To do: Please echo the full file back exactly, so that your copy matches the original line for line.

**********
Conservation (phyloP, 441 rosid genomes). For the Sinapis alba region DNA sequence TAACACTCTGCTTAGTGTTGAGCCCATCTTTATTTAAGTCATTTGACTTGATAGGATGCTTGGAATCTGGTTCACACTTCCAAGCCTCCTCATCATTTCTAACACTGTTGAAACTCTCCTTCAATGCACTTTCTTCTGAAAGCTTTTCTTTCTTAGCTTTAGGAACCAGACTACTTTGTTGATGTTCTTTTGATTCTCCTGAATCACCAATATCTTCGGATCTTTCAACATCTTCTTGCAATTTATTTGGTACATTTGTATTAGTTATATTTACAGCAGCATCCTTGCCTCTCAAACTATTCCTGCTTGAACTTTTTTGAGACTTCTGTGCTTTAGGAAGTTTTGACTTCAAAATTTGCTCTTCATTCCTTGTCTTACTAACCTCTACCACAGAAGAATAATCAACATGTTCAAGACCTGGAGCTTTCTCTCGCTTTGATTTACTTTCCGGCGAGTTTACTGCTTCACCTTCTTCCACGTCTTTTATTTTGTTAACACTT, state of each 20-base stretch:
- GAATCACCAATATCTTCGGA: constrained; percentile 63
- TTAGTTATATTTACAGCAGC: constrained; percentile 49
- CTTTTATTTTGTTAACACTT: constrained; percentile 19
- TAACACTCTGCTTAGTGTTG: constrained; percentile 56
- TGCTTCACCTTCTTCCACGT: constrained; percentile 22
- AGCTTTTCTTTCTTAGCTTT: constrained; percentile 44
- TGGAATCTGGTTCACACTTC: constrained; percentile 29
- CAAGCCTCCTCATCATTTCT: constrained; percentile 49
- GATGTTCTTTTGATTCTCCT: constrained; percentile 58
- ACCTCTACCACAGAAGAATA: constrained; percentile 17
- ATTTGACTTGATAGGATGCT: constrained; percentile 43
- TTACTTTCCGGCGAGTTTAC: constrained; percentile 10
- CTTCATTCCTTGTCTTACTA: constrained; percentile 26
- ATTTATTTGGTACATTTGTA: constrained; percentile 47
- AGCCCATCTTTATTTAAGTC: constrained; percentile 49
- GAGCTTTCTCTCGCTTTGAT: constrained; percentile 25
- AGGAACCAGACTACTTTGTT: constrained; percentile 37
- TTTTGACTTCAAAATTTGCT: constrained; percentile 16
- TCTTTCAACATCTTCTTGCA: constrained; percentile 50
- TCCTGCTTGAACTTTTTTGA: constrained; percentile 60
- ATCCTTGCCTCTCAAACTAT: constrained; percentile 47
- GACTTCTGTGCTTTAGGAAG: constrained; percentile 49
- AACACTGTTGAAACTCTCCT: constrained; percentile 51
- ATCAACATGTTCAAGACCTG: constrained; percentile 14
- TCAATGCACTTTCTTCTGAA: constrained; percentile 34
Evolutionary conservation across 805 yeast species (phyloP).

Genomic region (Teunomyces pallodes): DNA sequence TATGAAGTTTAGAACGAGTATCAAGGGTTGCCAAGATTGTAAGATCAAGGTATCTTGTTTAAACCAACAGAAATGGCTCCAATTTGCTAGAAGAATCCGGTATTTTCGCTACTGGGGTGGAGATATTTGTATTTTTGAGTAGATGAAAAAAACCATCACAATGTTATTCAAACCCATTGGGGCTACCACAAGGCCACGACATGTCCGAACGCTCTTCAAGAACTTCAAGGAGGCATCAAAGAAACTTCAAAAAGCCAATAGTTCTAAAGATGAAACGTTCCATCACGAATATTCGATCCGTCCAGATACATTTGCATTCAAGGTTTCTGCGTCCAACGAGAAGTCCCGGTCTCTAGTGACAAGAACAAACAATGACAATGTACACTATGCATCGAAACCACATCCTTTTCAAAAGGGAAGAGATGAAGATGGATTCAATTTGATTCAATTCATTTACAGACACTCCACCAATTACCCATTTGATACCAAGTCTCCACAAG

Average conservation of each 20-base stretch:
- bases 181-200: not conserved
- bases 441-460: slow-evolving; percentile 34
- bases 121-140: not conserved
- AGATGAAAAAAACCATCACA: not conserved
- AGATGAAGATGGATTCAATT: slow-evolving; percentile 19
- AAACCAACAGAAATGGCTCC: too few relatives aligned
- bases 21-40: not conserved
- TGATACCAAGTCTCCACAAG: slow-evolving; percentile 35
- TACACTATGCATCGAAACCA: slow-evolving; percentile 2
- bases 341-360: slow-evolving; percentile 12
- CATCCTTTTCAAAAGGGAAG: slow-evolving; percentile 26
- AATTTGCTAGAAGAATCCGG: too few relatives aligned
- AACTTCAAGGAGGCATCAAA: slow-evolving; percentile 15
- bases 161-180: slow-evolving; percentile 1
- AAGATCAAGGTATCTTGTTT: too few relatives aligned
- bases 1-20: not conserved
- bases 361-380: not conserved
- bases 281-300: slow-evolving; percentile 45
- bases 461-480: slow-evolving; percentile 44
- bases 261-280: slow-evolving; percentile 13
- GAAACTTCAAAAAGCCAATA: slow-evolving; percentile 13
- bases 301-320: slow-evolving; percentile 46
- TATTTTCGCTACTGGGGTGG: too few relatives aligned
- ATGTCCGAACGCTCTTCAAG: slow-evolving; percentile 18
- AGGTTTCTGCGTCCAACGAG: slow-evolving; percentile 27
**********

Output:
Conservation (phyloP, 441 rosid genomes). For the Sinapis alba region DNA sequence TAACACTCTGCTTAGTGTTGAGCCCATCTTTATTTAAGTCATTTGACTTGATAGGATGCTTGGAATCTGGTTCACACTTCCAAGCCTCCTCATCATTTCTAACACTGTTGAAACTCTCCTTCAATGCACTTTCTTCTGAAAGCTTTTCTTTCTTAGCTTTAGGAACCAGACTACTTTGTTGATGTTCTTTTGATTCTCCTGAATCACCAATATCTTCGGATCTTTCAACATCTTCTTGCAATTTATTTGGTACATTTGTATTAGTTATATTTACAGCAGCATCCTTGCCTCTCAAACTATTCCTGCTTGAACTTTTTTGAGACTTCTGTGCTTTAGGAAGTTTTGACTTCAAAATTTGCTCTTCATTCCTTGTCTTACTAACCTCTACCACAGAAGAATAATCAACATGTTCAAGACCTGGAGCTTTCTCTCGCTTTGATTTACTTTCCGGCGAGTTTACTGCTTCACCTTCTTCCACGTCTTTTATTTTGTTAACACTT, state of each 20-base stretch:
- GAATCACCAATATCTTCGGA: constrained; percentile 63
- TTAGTTATATTTACAGCAGC: constrained; percentile 49
- CTTTTATTTTGTTAACACTT: constrained; percentile 19
- TAACACTCTGCTTAGTGTTG: constrained; percentile 56
- TGCTTCACCTTCTTCCACGT: constrained; percentile 22
- AGCTTTTCTTTCTTAGCTTT: constrained; percentile 44
- TGGAATCTGGTTCACACTTC: constrained; percentile 29
- CAAGCCTCCTCATCATTTCT: constrained; percentile 49
- GATGTTCTTTTGATTCTCCT: constrained; percentile 58
- ACCTCTACCACAGAAGAATA: constrained; percentile 17
- ATTTGACTTGATAGGATGCT: constrained; percentile 43
- TTACTTTCCGGCGAGTTTAC: constrained; percentile 10
- CTTCATTCCTTGTCTTACTA: constrained; percentile 26
- ATTTATTTGGTACATTTGTA: constrained; percentile 47
- AGCCCATCTTTATTTAAGTC: constrained; percentile 49
- GAGCTTTCTCTCGCTTTGAT: constrained; percentile 25
- AGGAACCAGACTACTTTGTT: constrained; percentile 37
- TTTTGACTTCAAAATTTGCT: constrained; percentile 16
- TCTTTCAACATCTTCTTGCA: constrained; percentile 50
- TCCTGCTTGAACTTTTTTGA: constrained; percentile 60
- ATCCTTGCCTCTCAAACTAT: constrained; percentile 47
- GACTTCTGTGCTTTAGGAAG: constrained; percentile 49
- AACACTGTTGAAACTCTCCT: constrained; percentile 51
- ATCAACATGTTCAAGACCTG: constrained; percentile 14
- TCAATGCACTTTCTTCTGAA: constrained; percentile 34
Evolutionary conservation across 805 yeast species (phyloP).

Genomic region (Teunomyces pallodes): DNA sequence TATGAAGTTTAGAACGAGTATCAAGGGTTGCCAAGATTGTAAGATCAAGGTATCTTGTTTAAACCAACAGAAATGGCTCCAATTTGCTAGAAGAATCCGGTATTTTCGCTACTGGGGTGGAGATATTTGTATTTTTGAGTAGATGAAAAAAACCATCACAATGTTATTCAAACCCATTGGGGCTACCACAAGGCCACGACATGTCCGAACGCTCTTCAAGAACTTCAAGGAGGCATCAAAGAAACTTCAAAAAGCCAATAGTTCTAAAGATGAAACGTTCCATCACGAATATTCGATCCGTCCAGATACATTTGCATTCAAGGTTTCTGCGTCCAACGAGAAGTCCCGGTCTCTAGTGACAAGAACAAACAATGACAATGTACACTATGCATCGAAACCACATCCTTTTCAAAAGGGAAGAGATGAAGATGGATTCAATTTGATTCAATTCATTTACAGACACTCCACCAATTACCCATTTGATACCAAGTCTCCACAAG

Average conservation of each 20-base stretch:
- bases 181-200: not conserved
- bases 441-460: slow-evolving; percentile 34
- bases 121-140: not conserved
- AGATGAAAAAAACCATCACA: not conserved
- AGATGAAGATGGATTCAATT: slow-evolving; percentile 19
- AAACCAACAGAAATGGCTCC: too few relatives aligned
- bases 21-40: not conserved
- TGATACCAAGTCTCCACAAG: slow-evolving; percentile 35
- TACACTATGCATCGAAACCA: slow-evolving; percentile 2
- bases 341-360: slow-evolving; percentile 12
- CATCCTTTTCAAAAGGGAAG: slow-evolving; percentile 26
- AATTTGCTAGAAGAATCCGG: too few relatives aligned
- AACTTCAAGGAGGCATCAAA: slow-evolving; percentile 15
- bases 161-180: slow-evolving; percentile 1
- AAGATCAAGGTATCTTGTTT: too few relatives aligned
- bases 1-20: not conserved
- bases 361-380: not conserved
- bases 281-300: slow-evolving; percentile 45
- bases 461-480: slow-evolving; percentile 44
- bases 261-280: slow-evolving; percentile 13
- GAAACTTCAAAAAGCCAATA: slow-evolving; percentile 13
- bases 301-320: slow-evolving; percentile 46
- TATTTTCGCTACTGGGGTGG: too few relatives aligned
- ATGTCCGAACGCTCTTCAAG: slow-evolving; percentile 18
- AGGTTTCTGCGTCCAACGAG: slow-evolving; percentile 27